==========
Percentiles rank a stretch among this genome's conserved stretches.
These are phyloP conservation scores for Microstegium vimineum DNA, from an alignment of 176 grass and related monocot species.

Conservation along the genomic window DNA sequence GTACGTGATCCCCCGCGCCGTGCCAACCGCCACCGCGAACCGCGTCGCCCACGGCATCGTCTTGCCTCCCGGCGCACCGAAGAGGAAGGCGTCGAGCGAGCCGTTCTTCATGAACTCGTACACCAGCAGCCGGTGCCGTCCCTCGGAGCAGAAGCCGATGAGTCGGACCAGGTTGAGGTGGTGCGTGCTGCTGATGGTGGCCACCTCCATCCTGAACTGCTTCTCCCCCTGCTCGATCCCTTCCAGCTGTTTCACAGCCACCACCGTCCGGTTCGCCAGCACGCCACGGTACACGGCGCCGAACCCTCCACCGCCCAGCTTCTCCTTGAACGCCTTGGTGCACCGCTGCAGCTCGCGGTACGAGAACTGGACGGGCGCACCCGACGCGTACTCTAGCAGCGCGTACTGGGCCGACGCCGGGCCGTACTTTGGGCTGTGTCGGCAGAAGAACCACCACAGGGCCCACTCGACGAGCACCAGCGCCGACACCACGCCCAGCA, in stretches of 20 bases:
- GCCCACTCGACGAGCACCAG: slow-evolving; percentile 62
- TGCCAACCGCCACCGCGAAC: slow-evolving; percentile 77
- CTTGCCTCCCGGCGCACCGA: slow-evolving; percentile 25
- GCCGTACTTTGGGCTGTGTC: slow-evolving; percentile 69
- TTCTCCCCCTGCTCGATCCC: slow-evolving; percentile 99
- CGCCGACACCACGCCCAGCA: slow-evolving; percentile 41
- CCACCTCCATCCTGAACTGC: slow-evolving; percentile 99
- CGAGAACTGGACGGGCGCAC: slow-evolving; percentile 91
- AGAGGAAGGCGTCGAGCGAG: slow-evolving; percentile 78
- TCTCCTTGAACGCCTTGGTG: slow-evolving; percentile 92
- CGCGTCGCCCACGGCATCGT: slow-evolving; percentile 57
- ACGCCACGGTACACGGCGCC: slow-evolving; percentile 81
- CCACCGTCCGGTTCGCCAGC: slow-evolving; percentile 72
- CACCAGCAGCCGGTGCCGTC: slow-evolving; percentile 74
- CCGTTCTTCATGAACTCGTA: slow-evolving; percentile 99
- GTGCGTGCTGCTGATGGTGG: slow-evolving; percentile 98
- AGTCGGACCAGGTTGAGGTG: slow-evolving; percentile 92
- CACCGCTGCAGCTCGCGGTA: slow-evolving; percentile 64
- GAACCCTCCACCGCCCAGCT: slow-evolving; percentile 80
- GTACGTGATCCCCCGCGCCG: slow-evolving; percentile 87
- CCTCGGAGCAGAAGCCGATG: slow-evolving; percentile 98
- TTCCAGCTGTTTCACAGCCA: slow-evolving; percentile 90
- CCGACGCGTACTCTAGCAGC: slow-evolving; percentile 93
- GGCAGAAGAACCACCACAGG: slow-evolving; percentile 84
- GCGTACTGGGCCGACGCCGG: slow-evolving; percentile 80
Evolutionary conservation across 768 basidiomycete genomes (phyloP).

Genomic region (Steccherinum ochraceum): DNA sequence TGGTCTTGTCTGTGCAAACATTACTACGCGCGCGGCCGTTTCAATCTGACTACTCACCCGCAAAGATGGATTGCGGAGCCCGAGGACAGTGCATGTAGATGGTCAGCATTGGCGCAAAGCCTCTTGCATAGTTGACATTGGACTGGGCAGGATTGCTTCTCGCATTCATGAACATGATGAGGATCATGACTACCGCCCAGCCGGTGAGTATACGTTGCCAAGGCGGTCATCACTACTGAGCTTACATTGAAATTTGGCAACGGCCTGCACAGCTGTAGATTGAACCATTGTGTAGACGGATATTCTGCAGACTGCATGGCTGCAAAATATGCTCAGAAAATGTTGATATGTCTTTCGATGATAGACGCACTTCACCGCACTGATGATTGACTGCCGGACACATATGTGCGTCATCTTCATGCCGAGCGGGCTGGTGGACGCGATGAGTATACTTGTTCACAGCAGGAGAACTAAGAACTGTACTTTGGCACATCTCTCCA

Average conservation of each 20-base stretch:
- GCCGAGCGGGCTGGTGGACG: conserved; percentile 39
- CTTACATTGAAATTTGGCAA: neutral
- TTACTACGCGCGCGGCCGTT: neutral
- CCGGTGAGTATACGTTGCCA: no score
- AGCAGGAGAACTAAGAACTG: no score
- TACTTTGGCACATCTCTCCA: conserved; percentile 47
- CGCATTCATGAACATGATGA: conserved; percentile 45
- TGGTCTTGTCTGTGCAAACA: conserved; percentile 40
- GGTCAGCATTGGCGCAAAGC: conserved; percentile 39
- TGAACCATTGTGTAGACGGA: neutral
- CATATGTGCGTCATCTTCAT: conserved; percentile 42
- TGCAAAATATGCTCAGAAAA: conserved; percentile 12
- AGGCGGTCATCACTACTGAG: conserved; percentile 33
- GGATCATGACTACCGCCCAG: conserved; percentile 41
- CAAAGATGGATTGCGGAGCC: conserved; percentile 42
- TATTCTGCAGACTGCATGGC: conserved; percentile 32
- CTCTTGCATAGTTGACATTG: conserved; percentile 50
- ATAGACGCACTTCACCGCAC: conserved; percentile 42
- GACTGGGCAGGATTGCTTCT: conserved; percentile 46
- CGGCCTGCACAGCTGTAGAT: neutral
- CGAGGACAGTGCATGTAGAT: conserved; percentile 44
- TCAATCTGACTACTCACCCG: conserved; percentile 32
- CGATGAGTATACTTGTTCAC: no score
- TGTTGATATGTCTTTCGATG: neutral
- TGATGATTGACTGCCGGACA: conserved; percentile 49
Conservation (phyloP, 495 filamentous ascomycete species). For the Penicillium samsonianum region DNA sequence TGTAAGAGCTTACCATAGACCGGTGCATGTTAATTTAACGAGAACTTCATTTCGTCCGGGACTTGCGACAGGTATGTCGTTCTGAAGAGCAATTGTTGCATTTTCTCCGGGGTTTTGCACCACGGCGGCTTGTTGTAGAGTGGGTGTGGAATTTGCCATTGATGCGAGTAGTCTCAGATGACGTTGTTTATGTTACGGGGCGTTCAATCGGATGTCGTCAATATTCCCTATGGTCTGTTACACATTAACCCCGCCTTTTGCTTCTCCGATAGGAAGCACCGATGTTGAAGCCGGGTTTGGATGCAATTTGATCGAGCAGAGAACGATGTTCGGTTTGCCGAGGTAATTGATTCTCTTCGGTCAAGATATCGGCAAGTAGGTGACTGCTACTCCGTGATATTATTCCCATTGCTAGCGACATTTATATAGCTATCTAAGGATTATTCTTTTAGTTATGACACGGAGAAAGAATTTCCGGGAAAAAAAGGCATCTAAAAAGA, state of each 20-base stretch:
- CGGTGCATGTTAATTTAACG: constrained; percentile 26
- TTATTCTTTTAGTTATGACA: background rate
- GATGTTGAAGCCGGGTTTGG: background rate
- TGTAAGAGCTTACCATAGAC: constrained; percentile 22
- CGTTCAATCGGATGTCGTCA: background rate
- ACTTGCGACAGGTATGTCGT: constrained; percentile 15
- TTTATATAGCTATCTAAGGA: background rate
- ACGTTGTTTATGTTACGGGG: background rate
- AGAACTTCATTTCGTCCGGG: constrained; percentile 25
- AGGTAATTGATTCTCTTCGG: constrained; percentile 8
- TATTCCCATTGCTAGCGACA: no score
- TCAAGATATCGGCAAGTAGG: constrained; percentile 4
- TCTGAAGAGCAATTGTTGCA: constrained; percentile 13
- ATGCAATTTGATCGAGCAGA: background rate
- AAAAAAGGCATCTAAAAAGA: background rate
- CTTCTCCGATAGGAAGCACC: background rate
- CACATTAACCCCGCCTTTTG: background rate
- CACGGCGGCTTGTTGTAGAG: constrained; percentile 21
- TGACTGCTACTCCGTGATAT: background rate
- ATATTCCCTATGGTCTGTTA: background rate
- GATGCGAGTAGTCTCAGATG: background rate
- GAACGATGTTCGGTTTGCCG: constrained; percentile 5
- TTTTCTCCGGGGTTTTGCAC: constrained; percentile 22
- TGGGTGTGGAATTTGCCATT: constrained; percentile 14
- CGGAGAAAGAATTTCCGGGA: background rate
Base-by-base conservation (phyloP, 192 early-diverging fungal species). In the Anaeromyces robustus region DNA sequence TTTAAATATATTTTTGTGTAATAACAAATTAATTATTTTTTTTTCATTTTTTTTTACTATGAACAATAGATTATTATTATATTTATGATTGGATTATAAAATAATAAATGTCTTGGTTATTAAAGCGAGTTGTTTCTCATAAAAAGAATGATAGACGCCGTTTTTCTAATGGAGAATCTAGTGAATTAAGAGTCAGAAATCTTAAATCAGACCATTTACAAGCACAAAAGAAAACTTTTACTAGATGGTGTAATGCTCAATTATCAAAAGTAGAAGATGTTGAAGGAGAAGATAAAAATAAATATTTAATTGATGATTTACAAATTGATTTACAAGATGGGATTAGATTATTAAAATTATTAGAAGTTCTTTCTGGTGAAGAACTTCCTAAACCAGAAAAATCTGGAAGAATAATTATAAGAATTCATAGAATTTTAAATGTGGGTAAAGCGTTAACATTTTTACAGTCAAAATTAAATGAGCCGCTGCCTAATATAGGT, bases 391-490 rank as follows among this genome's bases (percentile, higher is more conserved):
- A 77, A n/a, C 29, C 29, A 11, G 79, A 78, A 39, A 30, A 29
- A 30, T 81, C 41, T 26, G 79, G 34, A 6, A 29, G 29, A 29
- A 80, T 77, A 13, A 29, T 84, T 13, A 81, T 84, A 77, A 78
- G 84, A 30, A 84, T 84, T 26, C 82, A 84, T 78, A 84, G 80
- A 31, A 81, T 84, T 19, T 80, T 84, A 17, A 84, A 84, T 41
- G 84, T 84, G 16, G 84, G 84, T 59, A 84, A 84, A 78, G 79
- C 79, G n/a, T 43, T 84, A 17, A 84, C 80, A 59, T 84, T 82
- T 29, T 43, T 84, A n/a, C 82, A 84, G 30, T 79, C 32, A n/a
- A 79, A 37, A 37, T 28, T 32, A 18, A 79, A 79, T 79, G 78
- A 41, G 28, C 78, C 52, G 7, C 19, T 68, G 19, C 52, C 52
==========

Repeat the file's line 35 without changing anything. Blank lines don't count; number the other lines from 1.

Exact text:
- CCGGTGAGTATACGTTGCCA: no score